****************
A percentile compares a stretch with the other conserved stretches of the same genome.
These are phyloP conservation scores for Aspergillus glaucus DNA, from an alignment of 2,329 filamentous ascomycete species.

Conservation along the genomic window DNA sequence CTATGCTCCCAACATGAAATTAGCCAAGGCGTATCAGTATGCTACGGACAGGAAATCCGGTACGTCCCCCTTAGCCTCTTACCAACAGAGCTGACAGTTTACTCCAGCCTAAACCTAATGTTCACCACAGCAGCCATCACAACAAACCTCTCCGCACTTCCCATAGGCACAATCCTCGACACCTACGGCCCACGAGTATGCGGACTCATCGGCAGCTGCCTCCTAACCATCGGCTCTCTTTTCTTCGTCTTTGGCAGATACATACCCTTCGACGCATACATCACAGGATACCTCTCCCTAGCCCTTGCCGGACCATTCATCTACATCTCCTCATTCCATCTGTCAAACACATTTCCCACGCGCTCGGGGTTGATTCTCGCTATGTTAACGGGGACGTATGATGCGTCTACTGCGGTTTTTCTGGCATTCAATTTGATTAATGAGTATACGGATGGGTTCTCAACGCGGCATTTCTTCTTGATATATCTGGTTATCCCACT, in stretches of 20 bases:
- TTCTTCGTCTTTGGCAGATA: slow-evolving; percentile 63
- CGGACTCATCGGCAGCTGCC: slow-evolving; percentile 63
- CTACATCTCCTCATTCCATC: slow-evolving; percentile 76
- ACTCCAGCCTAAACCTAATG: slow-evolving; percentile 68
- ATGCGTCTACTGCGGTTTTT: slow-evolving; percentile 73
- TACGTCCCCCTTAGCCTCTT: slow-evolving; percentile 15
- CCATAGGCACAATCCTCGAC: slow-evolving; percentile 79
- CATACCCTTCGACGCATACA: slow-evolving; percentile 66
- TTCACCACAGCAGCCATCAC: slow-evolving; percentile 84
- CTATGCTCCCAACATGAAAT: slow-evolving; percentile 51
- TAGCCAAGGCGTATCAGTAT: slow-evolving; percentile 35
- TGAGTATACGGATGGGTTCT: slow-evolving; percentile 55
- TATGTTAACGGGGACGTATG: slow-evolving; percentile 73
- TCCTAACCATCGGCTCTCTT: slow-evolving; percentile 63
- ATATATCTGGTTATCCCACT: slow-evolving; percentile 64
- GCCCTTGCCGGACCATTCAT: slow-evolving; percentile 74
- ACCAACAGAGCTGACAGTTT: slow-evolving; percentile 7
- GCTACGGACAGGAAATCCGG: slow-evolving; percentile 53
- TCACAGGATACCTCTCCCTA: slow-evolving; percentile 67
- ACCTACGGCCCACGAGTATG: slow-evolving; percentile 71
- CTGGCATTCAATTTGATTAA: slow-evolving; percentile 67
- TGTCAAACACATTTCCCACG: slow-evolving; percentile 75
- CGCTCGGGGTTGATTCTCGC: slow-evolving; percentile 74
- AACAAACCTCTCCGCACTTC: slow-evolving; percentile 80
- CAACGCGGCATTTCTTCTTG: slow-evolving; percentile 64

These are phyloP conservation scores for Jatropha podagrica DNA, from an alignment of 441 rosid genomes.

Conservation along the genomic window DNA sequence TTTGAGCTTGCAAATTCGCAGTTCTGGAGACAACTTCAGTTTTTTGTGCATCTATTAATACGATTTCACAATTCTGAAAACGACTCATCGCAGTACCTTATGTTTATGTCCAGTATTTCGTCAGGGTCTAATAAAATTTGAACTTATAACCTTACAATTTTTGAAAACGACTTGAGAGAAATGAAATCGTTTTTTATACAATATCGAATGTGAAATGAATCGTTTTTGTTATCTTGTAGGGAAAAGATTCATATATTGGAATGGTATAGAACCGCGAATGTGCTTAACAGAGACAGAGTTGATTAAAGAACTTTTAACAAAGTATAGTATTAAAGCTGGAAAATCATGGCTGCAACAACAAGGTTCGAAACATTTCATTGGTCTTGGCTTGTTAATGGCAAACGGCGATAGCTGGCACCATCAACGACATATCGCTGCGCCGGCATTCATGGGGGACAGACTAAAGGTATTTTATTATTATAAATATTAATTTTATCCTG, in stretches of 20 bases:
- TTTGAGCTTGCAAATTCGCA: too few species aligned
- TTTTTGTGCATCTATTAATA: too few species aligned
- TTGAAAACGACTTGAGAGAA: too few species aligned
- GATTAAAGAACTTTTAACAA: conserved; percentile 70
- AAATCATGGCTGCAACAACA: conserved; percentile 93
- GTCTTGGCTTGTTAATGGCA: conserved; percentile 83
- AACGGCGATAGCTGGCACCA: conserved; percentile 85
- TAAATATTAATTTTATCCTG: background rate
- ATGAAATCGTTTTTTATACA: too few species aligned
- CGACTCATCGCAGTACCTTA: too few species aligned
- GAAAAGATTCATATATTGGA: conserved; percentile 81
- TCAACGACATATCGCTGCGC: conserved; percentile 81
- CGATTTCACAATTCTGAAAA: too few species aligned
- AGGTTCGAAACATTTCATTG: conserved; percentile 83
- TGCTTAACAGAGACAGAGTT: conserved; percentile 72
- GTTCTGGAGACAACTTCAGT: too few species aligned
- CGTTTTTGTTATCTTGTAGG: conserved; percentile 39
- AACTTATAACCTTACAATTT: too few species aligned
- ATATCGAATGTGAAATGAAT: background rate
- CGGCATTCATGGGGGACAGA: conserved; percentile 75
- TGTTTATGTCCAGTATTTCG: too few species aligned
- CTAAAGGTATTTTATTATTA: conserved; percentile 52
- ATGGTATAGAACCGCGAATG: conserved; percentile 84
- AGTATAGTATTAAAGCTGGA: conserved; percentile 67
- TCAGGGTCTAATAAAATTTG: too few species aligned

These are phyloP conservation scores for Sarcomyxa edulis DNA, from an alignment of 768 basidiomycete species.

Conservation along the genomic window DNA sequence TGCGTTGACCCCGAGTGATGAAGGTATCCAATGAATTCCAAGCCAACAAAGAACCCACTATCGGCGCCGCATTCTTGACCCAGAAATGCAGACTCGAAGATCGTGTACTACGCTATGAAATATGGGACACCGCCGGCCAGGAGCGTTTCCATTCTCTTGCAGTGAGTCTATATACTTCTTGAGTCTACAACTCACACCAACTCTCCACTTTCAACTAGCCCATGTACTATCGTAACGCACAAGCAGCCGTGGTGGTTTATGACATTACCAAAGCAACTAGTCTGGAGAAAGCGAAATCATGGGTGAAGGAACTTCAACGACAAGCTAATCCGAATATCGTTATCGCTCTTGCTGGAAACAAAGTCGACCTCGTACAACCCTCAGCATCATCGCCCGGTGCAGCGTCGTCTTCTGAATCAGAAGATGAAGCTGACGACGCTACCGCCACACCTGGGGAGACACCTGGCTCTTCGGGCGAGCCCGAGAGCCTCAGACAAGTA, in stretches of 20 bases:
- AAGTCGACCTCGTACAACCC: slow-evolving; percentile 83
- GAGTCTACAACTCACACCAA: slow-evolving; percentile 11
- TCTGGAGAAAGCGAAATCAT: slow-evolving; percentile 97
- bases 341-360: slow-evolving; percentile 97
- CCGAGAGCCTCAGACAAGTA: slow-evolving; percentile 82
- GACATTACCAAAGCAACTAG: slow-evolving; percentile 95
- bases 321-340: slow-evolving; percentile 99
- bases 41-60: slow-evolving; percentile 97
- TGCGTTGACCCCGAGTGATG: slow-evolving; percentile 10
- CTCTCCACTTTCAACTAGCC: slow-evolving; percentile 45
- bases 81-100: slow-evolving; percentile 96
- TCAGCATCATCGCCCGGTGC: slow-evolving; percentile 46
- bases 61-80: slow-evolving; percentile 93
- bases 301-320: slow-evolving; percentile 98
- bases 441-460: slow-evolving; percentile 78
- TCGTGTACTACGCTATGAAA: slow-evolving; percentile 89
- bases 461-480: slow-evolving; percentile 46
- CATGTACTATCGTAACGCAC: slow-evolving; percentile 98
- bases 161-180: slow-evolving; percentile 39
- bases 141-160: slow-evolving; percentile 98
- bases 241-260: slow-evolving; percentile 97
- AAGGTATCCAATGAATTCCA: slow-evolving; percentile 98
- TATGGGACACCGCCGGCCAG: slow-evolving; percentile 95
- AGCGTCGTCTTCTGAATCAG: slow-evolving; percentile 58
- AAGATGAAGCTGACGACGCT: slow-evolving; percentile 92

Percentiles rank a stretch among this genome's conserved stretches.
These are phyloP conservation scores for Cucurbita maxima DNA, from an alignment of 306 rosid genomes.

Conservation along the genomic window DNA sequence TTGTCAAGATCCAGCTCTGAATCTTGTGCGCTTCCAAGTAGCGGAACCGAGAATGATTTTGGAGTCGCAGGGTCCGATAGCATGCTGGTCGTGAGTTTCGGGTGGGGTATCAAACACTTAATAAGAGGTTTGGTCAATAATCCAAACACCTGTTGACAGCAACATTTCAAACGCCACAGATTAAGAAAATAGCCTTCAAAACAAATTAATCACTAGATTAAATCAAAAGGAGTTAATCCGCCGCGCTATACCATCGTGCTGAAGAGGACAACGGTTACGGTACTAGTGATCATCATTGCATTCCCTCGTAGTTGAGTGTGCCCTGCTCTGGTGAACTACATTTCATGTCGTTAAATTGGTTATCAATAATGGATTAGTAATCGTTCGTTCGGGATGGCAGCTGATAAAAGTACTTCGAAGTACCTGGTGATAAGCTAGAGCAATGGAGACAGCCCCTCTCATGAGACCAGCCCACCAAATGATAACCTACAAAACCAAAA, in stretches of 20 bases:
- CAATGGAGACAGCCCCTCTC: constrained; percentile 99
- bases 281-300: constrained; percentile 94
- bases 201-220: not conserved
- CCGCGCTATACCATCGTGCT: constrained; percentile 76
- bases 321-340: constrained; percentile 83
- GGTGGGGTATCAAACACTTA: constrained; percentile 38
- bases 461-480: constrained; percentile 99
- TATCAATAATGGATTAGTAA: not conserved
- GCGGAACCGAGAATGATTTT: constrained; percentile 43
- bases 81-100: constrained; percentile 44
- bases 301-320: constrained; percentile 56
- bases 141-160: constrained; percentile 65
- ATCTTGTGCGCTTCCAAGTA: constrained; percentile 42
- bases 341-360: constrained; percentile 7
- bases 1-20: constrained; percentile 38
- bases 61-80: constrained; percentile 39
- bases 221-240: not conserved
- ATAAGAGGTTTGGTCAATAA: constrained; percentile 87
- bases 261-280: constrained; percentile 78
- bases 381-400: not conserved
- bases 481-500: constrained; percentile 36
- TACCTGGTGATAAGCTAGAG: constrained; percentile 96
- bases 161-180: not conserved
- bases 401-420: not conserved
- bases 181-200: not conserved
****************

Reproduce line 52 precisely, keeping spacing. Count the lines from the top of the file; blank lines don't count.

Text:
- CTAAAGGTATTTTATTATTA: conserved; percentile 52